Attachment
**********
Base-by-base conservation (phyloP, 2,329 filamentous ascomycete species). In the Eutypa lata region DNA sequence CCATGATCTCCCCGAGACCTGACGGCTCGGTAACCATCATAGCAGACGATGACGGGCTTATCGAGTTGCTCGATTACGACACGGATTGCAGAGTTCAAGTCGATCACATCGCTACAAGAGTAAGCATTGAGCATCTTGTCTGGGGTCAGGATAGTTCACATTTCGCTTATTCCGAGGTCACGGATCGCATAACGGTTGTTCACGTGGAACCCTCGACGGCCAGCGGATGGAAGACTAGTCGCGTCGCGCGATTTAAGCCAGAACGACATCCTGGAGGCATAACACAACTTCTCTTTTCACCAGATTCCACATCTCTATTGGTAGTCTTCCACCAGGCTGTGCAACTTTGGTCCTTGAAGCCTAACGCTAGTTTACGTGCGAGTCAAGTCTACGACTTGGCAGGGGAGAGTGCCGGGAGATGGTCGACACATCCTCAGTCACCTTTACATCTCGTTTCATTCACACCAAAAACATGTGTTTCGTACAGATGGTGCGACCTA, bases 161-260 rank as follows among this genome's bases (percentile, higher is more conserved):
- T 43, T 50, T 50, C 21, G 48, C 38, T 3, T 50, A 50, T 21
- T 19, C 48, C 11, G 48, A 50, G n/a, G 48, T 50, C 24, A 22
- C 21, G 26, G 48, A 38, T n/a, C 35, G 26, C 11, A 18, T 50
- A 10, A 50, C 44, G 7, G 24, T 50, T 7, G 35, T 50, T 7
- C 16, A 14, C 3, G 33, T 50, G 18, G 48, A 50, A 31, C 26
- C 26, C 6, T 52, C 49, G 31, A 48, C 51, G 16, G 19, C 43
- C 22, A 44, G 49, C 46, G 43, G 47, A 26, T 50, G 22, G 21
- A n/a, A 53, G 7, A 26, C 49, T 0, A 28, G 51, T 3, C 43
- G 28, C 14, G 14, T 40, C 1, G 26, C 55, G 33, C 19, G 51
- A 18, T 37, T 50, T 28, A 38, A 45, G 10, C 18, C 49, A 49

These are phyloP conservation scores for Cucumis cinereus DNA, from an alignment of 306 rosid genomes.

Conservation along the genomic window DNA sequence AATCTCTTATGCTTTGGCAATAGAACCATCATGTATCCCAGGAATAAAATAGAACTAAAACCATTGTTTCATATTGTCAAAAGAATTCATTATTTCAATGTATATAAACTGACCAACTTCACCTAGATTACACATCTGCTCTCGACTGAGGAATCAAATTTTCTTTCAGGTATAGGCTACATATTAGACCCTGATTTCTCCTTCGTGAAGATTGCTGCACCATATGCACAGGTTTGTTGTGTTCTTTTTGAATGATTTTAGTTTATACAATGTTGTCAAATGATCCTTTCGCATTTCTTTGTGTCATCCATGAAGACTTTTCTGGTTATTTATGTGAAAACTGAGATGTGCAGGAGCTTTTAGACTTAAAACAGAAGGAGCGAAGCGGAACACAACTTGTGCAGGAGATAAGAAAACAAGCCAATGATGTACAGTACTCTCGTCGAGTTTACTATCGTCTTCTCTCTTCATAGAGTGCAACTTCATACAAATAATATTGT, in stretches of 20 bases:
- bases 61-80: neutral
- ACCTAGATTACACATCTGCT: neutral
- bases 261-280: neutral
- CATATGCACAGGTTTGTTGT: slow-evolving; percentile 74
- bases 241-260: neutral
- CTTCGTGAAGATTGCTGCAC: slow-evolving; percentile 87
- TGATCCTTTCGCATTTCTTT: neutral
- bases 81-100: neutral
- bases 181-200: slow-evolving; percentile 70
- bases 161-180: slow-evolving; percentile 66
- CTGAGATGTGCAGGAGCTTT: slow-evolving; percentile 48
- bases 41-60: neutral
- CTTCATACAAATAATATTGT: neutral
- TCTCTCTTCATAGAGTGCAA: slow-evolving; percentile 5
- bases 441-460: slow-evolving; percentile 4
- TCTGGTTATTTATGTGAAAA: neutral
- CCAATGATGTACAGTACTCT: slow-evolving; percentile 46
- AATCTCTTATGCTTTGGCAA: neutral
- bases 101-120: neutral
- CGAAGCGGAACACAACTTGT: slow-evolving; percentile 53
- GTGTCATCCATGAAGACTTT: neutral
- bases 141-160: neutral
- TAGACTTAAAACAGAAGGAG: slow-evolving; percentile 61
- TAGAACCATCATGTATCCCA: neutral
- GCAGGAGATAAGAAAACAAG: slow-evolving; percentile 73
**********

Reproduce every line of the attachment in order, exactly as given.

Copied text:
Base-by-base conservation (phyloP, 2,329 filamentous ascomycete species). In the Eutypa lata region DNA sequence CCATGATCTCCCCGAGACCTGACGGCTCGGTAACCATCATAGCAGACGATGACGGGCTTATCGAGTTGCTCGATTACGACACGGATTGCAGAGTTCAAGTCGATCACATCGCTACAAGAGTAAGCATTGAGCATCTTGTCTGGGGTCAGGATAGTTCACATTTCGCTTATTCCGAGGTCACGGATCGCATAACGGTTGTTCACGTGGAACCCTCGACGGCCAGCGGATGGAAGACTAGTCGCGTCGCGCGATTTAAGCCAGAACGACATCCTGGAGGCATAACACAACTTCTCTTTTCACCAGATTCCACATCTCTATTGGTAGTCTTCCACCAGGCTGTGCAACTTTGGTCCTTGAAGCCTAACGCTAGTTTACGTGCGAGTCAAGTCTACGACTTGGCAGGGGAGAGTGCCGGGAGATGGTCGACACATCCTCAGTCACCTTTACATCTCGTTTCATTCACACCAAAAACATGTGTTTCGTACAGATGGTGCGACCTA, bases 161-260 rank as follows among this genome's bases (percentile, higher is more conserved):
- T 43, T 50, T 50, C 21, G 48, C 38, T 3, T 50, A 50, T 21
- T 19, C 48, C 11, G 48, A 50, G n/a, G 48, T 50, C 24, A 22
- C 21, G 26, G 48, A 38, T n/a, C 35, G 26, C 11, A 18, T 50
- A 10, A 50, C 44, G 7, G 24, T 50, T 7, G 35, T 50, T 7
- C 16, A 14, C 3, G 33, T 50, G 18, G 48, A 50, A 31, C 26
- C 26, C 6, T 52, C 49, G 31, A 48, C 51, G 16, G 19, C 43
- C 22, A 44, G 49, C 46, G 43, G 47, A 26, T 50, G 22, G 21
- A n/a, A 53, G 7, A 26, C 49, T 0, A 28, G 51, T 3, C 43
- G 28, C 14, G 14, T 40, C 1, G 26, C 55, G 33, C 19, G 51
- A 18, T 37, T 50, T 28, A 38, A 45, G 10, C 18, C 49, A 49

These are phyloP conservation scores for Cucumis cinereus DNA, from an alignment of 306 rosid genomes.

Conservation along the genomic window DNA sequence AATCTCTTATGCTTTGGCAATAGAACCATCATGTATCCCAGGAATAAAATAGAACTAAAACCATTGTTTCATATTGTCAAAAGAATTCATTATTTCAATGTATATAAACTGACCAACTTCACCTAGATTACACATCTGCTCTCGACTGAGGAATCAAATTTTCTTTCAGGTATAGGCTACATATTAGACCCTGATTTCTCCTTCGTGAAGATTGCTGCACCATATGCACAGGTTTGTTGTGTTCTTTTTGAATGATTTTAGTTTATACAATGTTGTCAAATGATCCTTTCGCATTTCTTTGTGTCATCCATGAAGACTTTTCTGGTTATTTATGTGAAAACTGAGATGTGCAGGAGCTTTTAGACTTAAAACAGAAGGAGCGAAGCGGAACACAACTTGTGCAGGAGATAAGAAAACAAGCCAATGATGTACAGTACTCTCGTCGAGTTTACTATCGTCTTCTCTCTTCATAGAGTGCAACTTCATACAAATAATATTGT, in stretches of 20 bases:
- bases 61-80: neutral
- ACCTAGATTACACATCTGCT: neutral
- bases 261-280: neutral
- CATATGCACAGGTTTGTTGT: slow-evolving; percentile 74
- bases 241-260: neutral
- CTTCGTGAAGATTGCTGCAC: slow-evolving; percentile 87
- TGATCCTTTCGCATTTCTTT: neutral
- bases 81-100: neutral
- bases 181-200: slow-evolving; percentile 70
- bases 161-180: slow-evolving; percentile 66
- CTGAGATGTGCAGGAGCTTT: slow-evolving; percentile 48
- bases 41-60: neutral
- CTTCATACAAATAATATTGT: neutral
- TCTCTCTTCATAGAGTGCAA: slow-evolving; percentile 5
- bases 441-460: slow-evolving; percentile 4
- TCTGGTTATTTATGTGAAAA: neutral
- CCAATGATGTACAGTACTCT: slow-evolving; percentile 46
- AATCTCTTATGCTTTGGCAA: neutral
- bases 101-120: neutral
- CGAAGCGGAACACAACTTGT: slow-evolving; percentile 53
- GTGTCATCCATGAAGACTTT: neutral
- bases 141-160: neutral
- TAGACTTAAAACAGAAGGAG: slow-evolving; percentile 61
- TAGAACCATCATGTATCCCA: neutral
- GCAGGAGATAAGAAAACAAG: slow-evolving; percentile 73